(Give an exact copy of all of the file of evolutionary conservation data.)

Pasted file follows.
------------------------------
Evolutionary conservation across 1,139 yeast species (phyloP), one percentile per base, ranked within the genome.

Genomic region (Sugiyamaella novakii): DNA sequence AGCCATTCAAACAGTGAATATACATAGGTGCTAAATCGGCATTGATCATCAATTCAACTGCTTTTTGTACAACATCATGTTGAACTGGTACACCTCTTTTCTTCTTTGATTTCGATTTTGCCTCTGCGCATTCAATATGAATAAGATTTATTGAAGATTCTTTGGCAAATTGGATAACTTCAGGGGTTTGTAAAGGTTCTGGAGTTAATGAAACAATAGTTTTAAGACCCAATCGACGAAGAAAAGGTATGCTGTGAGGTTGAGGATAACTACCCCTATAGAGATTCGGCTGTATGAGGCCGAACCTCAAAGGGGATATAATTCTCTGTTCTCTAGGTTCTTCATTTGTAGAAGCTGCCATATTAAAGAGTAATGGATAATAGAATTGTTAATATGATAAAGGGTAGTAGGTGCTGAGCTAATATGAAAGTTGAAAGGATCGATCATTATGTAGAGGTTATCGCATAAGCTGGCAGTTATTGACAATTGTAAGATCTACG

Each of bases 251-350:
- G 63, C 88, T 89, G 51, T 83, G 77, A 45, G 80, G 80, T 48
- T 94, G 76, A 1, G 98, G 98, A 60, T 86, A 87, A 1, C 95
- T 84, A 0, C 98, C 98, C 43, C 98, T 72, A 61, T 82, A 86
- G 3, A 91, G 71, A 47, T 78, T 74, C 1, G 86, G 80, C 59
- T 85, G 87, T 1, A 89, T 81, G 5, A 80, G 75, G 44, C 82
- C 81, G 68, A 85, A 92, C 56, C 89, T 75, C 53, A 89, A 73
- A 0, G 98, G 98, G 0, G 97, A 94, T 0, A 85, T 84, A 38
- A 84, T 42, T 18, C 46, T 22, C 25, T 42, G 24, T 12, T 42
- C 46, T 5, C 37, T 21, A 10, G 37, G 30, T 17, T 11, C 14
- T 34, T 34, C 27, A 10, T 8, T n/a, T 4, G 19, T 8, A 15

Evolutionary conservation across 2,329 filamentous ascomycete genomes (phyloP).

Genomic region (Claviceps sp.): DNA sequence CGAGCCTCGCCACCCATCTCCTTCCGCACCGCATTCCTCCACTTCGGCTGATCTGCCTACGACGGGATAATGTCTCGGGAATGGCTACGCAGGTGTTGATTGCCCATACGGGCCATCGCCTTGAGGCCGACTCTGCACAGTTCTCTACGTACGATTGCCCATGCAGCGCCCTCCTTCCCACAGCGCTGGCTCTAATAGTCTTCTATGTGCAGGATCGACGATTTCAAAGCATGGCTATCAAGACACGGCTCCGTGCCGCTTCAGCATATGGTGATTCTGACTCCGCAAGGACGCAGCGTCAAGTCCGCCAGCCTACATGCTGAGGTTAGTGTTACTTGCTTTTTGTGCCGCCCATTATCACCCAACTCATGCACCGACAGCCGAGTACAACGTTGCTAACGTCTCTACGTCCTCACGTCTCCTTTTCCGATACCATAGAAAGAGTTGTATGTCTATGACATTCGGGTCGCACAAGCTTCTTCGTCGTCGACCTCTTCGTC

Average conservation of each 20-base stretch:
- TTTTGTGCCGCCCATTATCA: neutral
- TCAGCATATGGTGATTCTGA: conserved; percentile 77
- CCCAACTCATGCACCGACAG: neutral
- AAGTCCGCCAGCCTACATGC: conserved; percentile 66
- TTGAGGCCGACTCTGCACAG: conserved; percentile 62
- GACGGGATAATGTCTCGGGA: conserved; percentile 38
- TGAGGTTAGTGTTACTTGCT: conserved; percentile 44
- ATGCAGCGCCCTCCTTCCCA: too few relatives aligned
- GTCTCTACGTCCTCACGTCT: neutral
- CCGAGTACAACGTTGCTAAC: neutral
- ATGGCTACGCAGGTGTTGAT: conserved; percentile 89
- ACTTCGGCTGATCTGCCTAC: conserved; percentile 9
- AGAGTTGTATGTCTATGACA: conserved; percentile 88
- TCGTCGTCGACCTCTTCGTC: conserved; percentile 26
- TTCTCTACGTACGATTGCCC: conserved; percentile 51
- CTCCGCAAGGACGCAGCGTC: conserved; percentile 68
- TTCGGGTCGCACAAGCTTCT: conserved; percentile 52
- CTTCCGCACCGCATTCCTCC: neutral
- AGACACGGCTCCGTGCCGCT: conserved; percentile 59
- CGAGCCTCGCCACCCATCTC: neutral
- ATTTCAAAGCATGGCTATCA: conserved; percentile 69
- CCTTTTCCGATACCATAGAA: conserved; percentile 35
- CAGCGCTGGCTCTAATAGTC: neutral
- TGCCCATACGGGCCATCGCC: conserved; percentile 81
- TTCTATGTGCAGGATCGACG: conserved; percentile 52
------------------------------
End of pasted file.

Evolutionary conservation across 1,139 yeast species (phyloP), one percentile per base, ranked within the genome.

Genomic region (Sugiyamaella novakii): DNA sequence AGCCATTCAAACAGTGAATATACATAGGTGCTAAATCGGCATTGATCATCAATTCAACTGCTTTTTGTACAACATCATGTTGAACTGGTACACCTCTTTTCTTCTTTGATTTCGATTTTGCCTCTGCGCATTCAATATGAATAAGATTTATTGAAGATTCTTTGGCAAATTGGATAACTTCAGGGGTTTGTAAAGGTTCTGGAGTTAATGAAACAATAGTTTTAAGACCCAATCGACGAAGAAAAGGTATGCTGTGAGGTTGAGGATAACTACCCCTATAGAGATTCGGCTGTATGAGGCCGAACCTCAAAGGGGATATAATTCTCTGTTCTCTAGGTTCTTCATTTGTAGAAGCTGCCATATTAAAGAGTAATGGATAATAGAATTGTTAATATGATAAAGGGTAGTAGGTGCTGAGCTAATATGAAAGTTGAAAGGATCGATCATTATGTAGAGGTTATCGCATAAGCTGGCAGTTATTGACAATTGTAAGATCTACG

Each of bases 251-350:
- G 63, C 88, T 89, G 51, T 83, G 77, A 45, G 80, G 80, T 48
- T 94, G 76, A 1, G 98, G 98, A 60, T 86, A 87, A 1, C 95
- T 84, A 0, C 98, C 98, C 43, C 98, T 72, A 61, T 82, A 86
- G 3, A 91, G 71, A 47, T 78, T 74, C 1, G 86, G 80, C 59
- T 85, G 87, T 1, A 89, T 81, G 5, A 80, G 75, G 44, C 82
- C 81, G 68, A 85, A 92, C 56, C 89, T 75, C 53, A 89, A 73
- A 0, G 98, G 98, G 0, G 97, A 94, T 0, A 85, T 84, A 38
- A 84, T 42, T 18, C 46, T 22, C 25, T 42, G 24, T 12, T 42
- C 46, T 5, C 37, T 21, A 10, G 37, G 30, T 17, T 11, C 14
- T 34, T 34, C 27, A 10, T 8, T n/a, T 4, G 19, T 8, A 15

Evolutionary conservation across 2,329 filamentous ascomycete genomes (phyloP).

Genomic region (Claviceps sp.): DNA sequence CGAGCCTCGCCACCCATCTCCTTCCGCACCGCATTCCTCCACTTCGGCTGATCTGCCTACGACGGGATAATGTCTCGGGAATGGCTACGCAGGTGTTGATTGCCCATACGGGCCATCGCCTTGAGGCCGACTCTGCACAGTTCTCTACGTACGATTGCCCATGCAGCGCCCTCCTTCCCACAGCGCTGGCTCTAATAGTCTTCTATGTGCAGGATCGACGATTTCAAAGCATGGCTATCAAGACACGGCTCCGTGCCGCTTCAGCATATGGTGATTCTGACTCCGCAAGGACGCAGCGTCAAGTCCGCCAGCCTACATGCTGAGGTTAGTGTTACTTGCTTTTTGTGCCGCCCATTATCACCCAACTCATGCACCGACAGCCGAGTACAACGTTGCTAACGTCTCTACGTCCTCACGTCTCCTTTTCCGATACCATAGAAAGAGTTGTATGTCTATGACATTCGGGTCGCACAAGCTTCTTCGTCGTCGACCTCTTCGTC

Average conservation of each 20-base stretch:
- TTTTGTGCCGCCCATTATCA: neutral
- TCAGCATATGGTGATTCTGA: conserved; percentile 77
- CCCAACTCATGCACCGACAG: neutral
- AAGTCCGCCAGCCTACATGC: conserved; percentile 66
- TTGAGGCCGACTCTGCACAG: conserved; percentile 62
- GACGGGATAATGTCTCGGGA: conserved; percentile 38
- TGAGGTTAGTGTTACTTGCT: conserved; percentile 44
- ATGCAGCGCCCTCCTTCCCA: too few relatives aligned
- GTCTCTACGTCCTCACGTCT: neutral
- CCGAGTACAACGTTGCTAAC: neutral
- ATGGCTACGCAGGTGTTGAT: conserved; percentile 89
- ACTTCGGCTGATCTGCCTAC: conserved; percentile 9
- AGAGTTGTATGTCTATGACA: conserved; percentile 88
- TCGTCGTCGACCTCTTCGTC: conserved; percentile 26
- TTCTCTACGTACGATTGCCC: conserved; percentile 51
- CTCCGCAAGGACGCAGCGTC: conserved; percentile 68
- TTCGGGTCGCACAAGCTTCT: conserved; percentile 52
- CTTCCGCACCGCATTCCTCC: neutral
- AGACACGGCTCCGTGCCGCT: conserved; percentile 59
- CGAGCCTCGCCACCCATCTC: neutral
- ATTTCAAAGCATGGCTATCA: conserved; percentile 69
- CCTTTTCCGATACCATAGAA: conserved; percentile 35
- CAGCGCTGGCTCTAATAGTC: neutral
- TGCCCATACGGGCCATCGCC: conserved; percentile 81
- TTCTATGTGCAGGATCGACG: conserved; percentile 52